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Expendable Mudge Muses Aloud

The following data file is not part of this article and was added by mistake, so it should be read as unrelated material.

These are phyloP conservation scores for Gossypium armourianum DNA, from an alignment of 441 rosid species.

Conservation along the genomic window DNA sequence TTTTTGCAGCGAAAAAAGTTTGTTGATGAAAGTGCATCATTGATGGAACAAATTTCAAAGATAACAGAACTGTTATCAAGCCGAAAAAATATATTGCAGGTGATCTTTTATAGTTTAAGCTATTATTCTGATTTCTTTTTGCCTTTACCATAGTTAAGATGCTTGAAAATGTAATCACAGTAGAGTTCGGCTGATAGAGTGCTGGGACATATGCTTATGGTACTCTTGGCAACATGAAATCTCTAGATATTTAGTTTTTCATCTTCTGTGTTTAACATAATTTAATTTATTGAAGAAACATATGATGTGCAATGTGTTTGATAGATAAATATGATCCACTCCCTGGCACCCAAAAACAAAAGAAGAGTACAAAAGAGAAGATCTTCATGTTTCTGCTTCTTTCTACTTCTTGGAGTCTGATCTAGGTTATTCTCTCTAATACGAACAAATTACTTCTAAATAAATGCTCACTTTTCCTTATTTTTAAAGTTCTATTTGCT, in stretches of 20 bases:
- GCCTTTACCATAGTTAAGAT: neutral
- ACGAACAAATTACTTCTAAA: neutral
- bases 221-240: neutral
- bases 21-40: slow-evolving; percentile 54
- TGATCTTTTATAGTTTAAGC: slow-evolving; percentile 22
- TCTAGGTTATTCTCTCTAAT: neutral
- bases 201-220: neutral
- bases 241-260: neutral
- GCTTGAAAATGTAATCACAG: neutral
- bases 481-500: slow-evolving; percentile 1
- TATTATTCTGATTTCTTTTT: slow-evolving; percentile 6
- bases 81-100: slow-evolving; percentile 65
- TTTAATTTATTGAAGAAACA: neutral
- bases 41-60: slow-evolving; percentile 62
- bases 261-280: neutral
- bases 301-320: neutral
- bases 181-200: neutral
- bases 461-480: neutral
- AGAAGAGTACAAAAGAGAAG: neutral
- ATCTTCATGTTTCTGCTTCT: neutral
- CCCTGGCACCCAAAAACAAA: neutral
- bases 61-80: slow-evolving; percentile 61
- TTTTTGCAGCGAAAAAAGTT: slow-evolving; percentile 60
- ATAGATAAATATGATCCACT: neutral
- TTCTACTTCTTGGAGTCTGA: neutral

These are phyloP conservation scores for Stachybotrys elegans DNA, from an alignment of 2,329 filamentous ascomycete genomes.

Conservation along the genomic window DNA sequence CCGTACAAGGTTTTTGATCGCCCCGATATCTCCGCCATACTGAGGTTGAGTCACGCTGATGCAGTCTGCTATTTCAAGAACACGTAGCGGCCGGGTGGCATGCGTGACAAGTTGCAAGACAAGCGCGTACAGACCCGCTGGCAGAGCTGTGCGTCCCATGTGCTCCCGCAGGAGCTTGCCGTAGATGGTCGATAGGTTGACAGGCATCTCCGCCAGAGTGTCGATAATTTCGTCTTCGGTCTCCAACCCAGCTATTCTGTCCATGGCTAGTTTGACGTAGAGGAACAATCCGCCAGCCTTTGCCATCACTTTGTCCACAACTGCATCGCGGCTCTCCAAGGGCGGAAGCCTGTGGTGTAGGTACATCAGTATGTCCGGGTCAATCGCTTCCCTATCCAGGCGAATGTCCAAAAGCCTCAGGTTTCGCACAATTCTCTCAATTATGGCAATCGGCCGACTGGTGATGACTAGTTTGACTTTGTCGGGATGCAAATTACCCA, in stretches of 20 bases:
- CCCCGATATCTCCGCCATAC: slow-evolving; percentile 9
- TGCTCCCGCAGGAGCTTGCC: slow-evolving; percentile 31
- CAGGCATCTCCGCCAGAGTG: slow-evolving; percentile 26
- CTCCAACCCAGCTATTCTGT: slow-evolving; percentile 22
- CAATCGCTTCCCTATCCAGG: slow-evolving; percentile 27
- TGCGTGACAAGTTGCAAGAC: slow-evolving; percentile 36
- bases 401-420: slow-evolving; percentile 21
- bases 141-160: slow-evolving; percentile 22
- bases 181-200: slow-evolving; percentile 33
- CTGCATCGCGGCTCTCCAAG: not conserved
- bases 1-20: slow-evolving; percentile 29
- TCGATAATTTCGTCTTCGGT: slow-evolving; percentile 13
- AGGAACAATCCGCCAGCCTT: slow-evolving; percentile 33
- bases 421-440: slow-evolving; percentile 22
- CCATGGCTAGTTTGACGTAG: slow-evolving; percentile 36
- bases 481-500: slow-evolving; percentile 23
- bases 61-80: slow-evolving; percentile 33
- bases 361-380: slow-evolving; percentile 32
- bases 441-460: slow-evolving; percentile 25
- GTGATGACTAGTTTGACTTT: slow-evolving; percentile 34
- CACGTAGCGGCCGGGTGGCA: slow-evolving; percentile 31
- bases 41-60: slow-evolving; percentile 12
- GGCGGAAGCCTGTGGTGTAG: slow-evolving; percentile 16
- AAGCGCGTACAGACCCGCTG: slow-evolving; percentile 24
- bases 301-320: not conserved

The Brief History of the Dead - Kevin Brockmeier Rating: 3.9* of fiveThe Book Description: From Kevin Brockmeier, one of this generation's most inventive young writers, comes a striking new novel about death, life, and the mysterious place in between. The City is inhabited by those who have departed Earth but are still remembered by the living. They will reside in this afterlife until they are completely forgotten. But the City is shrinking, and the residents clearing out. Some of the holdouts, like Luka Sims, who produces the City’s only newspaper, are wondering what exactly is going on. Others, like Coleman Kinzler, believe it is the beginning of the end. Meanwhile, Laura Byrd is trapped in an Antarctic research station, her supplies are running low, her radio finds only static, and the power is failing. With little choice, Laura sets out across the ice to look for help, but time is running out. Kevin Brockmeier alternates these two storylines to create a lyrical and haunting story about love, loss and the power of memory.My Review: I am simply appalled that my cynical shell has been breached by a man who has an MFA from the Iowa Writer's Workshop, and who has been published in McSweeney's, Crazyhorse, and suchlike Writerly Venues.Appalled. But then there's this:Anyone who has ever experienced love knows that you can have too much or too little. You can have love that parches, love that defeats. You can have love measured out in the wrong proportions. It's like your sunlight and water - the wrong kind of love is just as likely to stifle hope as it is to nourish it.That, laddies and gentlewomen, needed saying and needed Brockmeier to say it. It's just that true, and just that beautifully crafted.I hate that.I make merciless fun of, and throw lots of rotten eggs at, the Writerly Writers like Eggers and Franzen and Foster Wallace for their pretty sentences going nowhere new or even all that interesting. Their self-congratulatory cadres, nay myrmidons, attack anyone who dares say, "yeah, so?" of the myrmidons' ikons. Why can't Brockmeier have inspired such a slavish, culty following, so that I may point and say, "but him! He's a good one! He's a Writerly Writer with something *interesting* to say!"Life is unfair.But anyway. The story is a good one, of dislocation in time and space with all that implies for identity...how do we survive as ourselves even knowing that we aren't in any space ever known to us?...so we're already of to a pleasing start. The Writerly Writing is an enhancement of the basic story, because the sentences being self-consciously pretty and profound make a point about the afterlife. It's a well-used technique in this instance, and doesn't feel show-offy as normally it could or even would.The ending. Well, now, all things have flaws. The important question is, is it a raku pottery crazing-type flaw, or an inclusion-in-the-diamond-type flaw? This will greatly depend on one's point of view of the afterlife. I'm on the fence with this book's ending...and I come down on the raku-pottery side only because I like the rest of the book so much. A different mood, and this would be a three-star review with a sad, impatient growl about the sentimentality of the ending.Lucky Brockmeier. I had Thin Mints before I wrote this review.